Green Envy

“Green Envy” is the successor of KillaJoule. It will be built with the goal to be the world’s fastest motorcycle, period.

We are changing color – from red to green! After 7 years on the race track, the KillaJoule is due for retirement. It is simply too slow and too old. Its successor the “Green Envy” will be built in 2018 and raced in 2019.

“Green Envy” is the successor of KillaJoule. It will be a battery-powered, streamliner, sidecar motorcycle and it will look very much like the KillaJoule. However, there will be some major differences. First off, Green Envy will – of course – be green instead of red. It will also have more than twice the power, the target is around 1000 horsepower (HP). It will be built with the goal to be the world’s fastest motorcycle, period*. In order to fit the larger drivetrain, the Green Envy will be about 3 ft (1 m ) longer than the KillaJoule, which means about 23 ft or 7 m. The cross-sectional area will stay the same, and the aerodynamics will be improved. There will also be a lot of subtle changes improving performance, handling, and reliability. Or simply speaking, we will learn from all the mistakes we made building the KillaJoule. 😉

The Green Envy will be constructed in New Zealand, and will be raced at the salt flats in Australia in 2019. The reason it won’t be built in the USA like KillaJoule, is that I will be teaching engineering design at the University of Auckland, New Zealand in 2018 and 2019. Because the Green Envy will be built by me and Bill, it will be built where we are, which will be New Zealand.

The Green Envy is currently in an advanced design phase and the different component choices are being locked in. (If you are a prospective sponsor – this is your chance before someone else beats you to it! Next year it might be too late! Contact me for more info). The preliminary data is below. The physical construction will start as soon as we arrive in New Zealand, which will be December 2017.

* As of July 2017, the overall motorcycle record is 376 mph, held by Ack Attack and Rocky Robinson.

Preliminary data, Green Envy:

DRIVETRAIN:

Power: 1000 HP or more (minimum acceptable 800 HP). [2-3 times the KillaJoule]

Motors: AC. Maximum 2 motors and 2 controllers. Maximum practical diameter ~500 mm, maximum practical length ~320 mm. Range of maximum RPM allowing for single reduction final drive: 3000 to 12,000 RPM. (At 400 mph, the wheel rpm is ~5000). Currently looking for a motor partner.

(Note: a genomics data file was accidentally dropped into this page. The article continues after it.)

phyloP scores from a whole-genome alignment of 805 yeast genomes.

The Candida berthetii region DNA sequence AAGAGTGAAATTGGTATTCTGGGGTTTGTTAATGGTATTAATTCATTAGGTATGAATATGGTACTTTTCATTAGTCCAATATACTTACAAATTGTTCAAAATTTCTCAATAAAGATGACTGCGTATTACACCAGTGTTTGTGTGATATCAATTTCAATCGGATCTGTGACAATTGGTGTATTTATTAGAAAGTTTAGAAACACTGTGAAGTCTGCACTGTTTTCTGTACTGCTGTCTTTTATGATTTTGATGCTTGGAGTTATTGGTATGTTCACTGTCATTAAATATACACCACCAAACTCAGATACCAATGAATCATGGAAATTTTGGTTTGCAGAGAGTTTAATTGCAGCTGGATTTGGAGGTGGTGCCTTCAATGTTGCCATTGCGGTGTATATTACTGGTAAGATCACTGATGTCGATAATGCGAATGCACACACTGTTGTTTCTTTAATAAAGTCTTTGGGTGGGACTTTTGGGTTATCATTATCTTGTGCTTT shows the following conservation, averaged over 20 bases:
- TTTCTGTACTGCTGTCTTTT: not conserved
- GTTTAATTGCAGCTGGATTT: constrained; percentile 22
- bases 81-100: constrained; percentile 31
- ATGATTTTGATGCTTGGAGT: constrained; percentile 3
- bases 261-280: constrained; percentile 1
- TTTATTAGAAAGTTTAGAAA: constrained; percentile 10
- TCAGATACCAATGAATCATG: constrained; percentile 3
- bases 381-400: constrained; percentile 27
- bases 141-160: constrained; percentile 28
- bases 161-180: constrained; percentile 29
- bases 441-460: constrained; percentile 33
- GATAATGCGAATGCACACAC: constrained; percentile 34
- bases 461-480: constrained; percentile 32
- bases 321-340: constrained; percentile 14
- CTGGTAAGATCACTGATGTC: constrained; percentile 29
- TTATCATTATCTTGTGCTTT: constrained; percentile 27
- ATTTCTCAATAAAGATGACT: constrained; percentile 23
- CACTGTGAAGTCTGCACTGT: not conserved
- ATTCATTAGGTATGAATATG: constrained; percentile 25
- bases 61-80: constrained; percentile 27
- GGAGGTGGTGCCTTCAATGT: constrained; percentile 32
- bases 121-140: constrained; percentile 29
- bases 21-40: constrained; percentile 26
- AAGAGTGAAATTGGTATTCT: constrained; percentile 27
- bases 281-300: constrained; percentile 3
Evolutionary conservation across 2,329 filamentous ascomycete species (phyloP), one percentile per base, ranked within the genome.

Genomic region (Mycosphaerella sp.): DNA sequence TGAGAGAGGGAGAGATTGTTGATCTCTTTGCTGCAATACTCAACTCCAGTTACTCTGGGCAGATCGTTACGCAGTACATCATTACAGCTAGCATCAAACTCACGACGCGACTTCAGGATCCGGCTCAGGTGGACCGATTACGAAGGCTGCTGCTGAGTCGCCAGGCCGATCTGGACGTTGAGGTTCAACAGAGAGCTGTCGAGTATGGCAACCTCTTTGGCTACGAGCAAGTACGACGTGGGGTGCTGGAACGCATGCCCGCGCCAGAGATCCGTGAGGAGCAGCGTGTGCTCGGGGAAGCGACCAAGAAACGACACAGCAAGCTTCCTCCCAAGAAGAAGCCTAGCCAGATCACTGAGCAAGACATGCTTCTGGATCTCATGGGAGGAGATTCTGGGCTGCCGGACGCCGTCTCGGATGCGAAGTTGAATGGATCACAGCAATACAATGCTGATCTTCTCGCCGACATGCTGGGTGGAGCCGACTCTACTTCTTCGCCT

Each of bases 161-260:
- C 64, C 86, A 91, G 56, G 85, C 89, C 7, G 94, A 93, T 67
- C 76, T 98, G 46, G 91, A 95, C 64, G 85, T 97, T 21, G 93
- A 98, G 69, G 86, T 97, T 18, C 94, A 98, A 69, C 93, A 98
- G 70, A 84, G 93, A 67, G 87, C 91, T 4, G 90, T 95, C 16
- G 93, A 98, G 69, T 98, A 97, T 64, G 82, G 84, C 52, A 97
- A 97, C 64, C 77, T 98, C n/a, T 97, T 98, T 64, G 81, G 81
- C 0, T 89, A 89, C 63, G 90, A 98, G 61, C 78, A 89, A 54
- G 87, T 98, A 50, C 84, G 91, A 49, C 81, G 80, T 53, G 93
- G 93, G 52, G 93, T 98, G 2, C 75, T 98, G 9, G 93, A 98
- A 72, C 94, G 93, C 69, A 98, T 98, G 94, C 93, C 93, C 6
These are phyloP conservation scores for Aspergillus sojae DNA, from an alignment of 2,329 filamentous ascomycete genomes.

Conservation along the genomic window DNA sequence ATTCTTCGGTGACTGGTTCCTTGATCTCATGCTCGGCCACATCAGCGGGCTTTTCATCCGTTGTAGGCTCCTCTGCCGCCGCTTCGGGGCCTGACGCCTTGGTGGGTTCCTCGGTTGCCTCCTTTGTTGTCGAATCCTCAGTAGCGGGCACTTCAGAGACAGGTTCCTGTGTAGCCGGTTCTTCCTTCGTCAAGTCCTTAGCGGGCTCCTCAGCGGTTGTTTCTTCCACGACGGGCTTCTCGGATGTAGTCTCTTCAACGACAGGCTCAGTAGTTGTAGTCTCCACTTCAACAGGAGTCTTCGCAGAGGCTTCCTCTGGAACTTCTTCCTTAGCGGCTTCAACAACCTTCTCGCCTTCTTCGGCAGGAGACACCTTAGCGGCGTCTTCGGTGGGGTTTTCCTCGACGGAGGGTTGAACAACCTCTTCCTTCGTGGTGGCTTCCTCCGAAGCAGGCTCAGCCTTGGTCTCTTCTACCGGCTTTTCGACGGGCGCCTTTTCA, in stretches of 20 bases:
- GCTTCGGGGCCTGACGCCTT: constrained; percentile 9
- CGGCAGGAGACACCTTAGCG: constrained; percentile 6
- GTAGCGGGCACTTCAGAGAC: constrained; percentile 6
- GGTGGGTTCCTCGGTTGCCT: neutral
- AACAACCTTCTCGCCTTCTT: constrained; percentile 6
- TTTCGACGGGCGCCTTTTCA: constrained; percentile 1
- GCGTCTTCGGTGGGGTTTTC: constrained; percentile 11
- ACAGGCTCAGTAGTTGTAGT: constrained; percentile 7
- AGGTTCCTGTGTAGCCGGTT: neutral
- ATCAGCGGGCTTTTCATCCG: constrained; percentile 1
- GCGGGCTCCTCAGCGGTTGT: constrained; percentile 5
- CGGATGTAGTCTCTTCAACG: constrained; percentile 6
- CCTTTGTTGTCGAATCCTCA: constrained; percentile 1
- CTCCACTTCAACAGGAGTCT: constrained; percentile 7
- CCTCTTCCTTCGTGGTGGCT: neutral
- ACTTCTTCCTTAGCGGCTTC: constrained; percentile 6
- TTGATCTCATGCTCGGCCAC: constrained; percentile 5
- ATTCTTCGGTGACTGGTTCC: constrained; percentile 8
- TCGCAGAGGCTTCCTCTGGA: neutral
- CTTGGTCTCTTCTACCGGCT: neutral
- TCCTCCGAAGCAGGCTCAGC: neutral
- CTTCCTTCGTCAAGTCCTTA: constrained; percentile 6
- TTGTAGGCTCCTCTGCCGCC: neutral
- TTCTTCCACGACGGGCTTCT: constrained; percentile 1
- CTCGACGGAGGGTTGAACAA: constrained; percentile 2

Battery voltage: ~400 V preferred [Same as the KillaJoule].

Battery capacity: 15-25 kWh (re-using the battery pack from the KillaJoule would give 20 kWh)

Battery chemistry: Lithium-ion-iron-phosphate very much preferred. [Same as the KillaJoule]

CHASSIS:

Frame: Chrome-moly steel tubes, TIG welded. [Same as the KillaJoule]

Bodywork: Combination of aluminum sheet metal (for single curved surfaces) and 3D printed and/or composite parts (for complex curved surfaces). [Similar to the KillaJoule, but more 3D printed parts expected].

Wheels: Non-pnematic wheels, currently under development. Goodyear pneumatic LSR tires as Plan B. [KillaJoule’s wheels will be used as Plan B if the wheel development is unsuccessful].

Front suspension: Springer-style front suspension. [Same as KillaJoule]. Currently looking for a suspension partner.

Steering: Side-sticks connected to the springer-style fork. [Same as KillaJoule].

Rear suspension: Stereo suspension.

PHYSICAL MEASUREMENTS:

Length: ~7 m (23 ft). [1 m / 3-4 ft longer than the KillaJoule]

Height: ~1 m (~40 inches) [Similar to the KillaJoule]

Width: ~0.5 m (20 inches) [Same as the KillaJoule]

Weight: Target is to stay under 1000 kg (2200 lbs). [Up to 50 % more than the KillaJoule due to the larger drivetrain].

Timeline:

2017: Design phase, locking in components and design features.

2018: Construction, in Auckland, New Zealand.

March 2019: First start at Lake Gairdner salt flats, South Australia, Australia under the sanctioning of the Dry Lake Racers of Australia. The goal is to make a safe, successful run and keep the rubber side down and the shiny side up. A speed of 200+ mph would be considered a success. Anything higher than that would just be bonus!

August 2019: If time and budget allows, it would be possible to race the Green Envy at Bonneville as well, but that would require very generous sponsors.

March 2010: Back at Lake Gairdner salt flats, Australia. Target: 300+ mph, perhaps even 400+ mph if the planets line up and the angels are singing. (Yes, everything has to work perfectly for this to happen, that’s why it takes so long to prepare).

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